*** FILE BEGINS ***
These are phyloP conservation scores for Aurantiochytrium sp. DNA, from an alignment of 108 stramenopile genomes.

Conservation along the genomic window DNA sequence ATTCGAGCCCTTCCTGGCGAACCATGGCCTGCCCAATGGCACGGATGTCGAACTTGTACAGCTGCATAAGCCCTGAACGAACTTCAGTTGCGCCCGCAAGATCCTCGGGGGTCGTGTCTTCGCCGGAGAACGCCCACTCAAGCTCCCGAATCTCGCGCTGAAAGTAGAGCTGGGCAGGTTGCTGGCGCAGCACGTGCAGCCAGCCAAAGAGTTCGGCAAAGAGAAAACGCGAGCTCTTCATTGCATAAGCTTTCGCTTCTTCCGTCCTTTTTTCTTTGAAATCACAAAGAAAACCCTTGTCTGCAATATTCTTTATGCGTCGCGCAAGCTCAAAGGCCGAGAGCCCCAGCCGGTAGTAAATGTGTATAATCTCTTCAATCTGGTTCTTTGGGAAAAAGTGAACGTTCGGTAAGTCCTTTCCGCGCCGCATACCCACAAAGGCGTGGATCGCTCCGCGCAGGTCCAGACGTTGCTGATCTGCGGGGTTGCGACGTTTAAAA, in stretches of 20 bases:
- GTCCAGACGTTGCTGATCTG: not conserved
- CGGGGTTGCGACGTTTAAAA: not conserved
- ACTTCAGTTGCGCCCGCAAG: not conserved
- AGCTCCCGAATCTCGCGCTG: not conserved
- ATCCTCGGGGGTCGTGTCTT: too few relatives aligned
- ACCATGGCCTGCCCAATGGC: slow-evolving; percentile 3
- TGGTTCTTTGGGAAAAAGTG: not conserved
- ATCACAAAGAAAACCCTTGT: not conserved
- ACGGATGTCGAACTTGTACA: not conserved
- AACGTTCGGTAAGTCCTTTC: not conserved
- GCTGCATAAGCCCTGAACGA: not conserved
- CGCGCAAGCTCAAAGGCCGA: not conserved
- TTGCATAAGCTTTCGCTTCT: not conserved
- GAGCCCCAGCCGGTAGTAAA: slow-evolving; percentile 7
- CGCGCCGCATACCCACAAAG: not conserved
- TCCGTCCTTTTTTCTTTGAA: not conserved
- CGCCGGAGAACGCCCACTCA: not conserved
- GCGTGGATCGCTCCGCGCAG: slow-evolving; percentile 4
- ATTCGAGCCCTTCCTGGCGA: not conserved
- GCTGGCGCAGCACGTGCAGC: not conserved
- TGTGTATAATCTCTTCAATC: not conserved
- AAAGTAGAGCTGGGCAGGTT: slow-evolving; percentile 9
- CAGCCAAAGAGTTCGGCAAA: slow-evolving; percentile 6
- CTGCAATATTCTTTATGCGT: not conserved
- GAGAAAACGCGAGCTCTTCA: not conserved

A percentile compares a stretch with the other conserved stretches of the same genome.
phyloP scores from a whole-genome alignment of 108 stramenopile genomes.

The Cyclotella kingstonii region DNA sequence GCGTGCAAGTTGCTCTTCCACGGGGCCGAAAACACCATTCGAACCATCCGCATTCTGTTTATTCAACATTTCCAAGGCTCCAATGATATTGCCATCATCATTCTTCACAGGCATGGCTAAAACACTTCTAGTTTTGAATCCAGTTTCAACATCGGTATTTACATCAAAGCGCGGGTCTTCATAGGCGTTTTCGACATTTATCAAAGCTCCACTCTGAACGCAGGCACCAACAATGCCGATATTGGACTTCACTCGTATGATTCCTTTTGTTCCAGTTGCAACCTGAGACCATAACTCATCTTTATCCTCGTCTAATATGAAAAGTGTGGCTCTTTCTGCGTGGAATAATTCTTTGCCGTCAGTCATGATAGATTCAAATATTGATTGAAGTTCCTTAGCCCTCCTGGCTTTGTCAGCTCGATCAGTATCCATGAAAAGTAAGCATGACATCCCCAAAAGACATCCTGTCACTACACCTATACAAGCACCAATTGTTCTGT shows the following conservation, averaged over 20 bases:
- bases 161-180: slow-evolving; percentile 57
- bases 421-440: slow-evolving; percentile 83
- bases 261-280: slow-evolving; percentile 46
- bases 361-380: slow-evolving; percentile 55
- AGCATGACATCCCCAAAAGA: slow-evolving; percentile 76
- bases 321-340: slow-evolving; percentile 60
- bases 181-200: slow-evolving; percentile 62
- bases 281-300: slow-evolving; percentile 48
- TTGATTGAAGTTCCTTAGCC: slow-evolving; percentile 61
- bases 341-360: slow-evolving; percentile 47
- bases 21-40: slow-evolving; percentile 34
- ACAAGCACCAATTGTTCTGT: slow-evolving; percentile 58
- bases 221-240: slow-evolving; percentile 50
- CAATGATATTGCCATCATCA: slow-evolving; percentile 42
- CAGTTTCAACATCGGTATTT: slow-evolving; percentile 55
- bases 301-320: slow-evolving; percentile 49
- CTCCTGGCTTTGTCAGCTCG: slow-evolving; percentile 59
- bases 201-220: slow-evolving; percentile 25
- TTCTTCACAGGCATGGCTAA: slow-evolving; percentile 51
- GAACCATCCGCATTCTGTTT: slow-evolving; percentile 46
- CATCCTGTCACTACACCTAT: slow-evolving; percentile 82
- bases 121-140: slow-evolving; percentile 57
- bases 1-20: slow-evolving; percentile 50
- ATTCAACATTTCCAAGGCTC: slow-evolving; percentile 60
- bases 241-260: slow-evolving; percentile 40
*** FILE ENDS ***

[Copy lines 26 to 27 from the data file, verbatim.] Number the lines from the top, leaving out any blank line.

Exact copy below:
- CTGCAATATTCTTTATGCGT: not conserved
- GAGAAAACGCGAGCTCTTCA: not conserved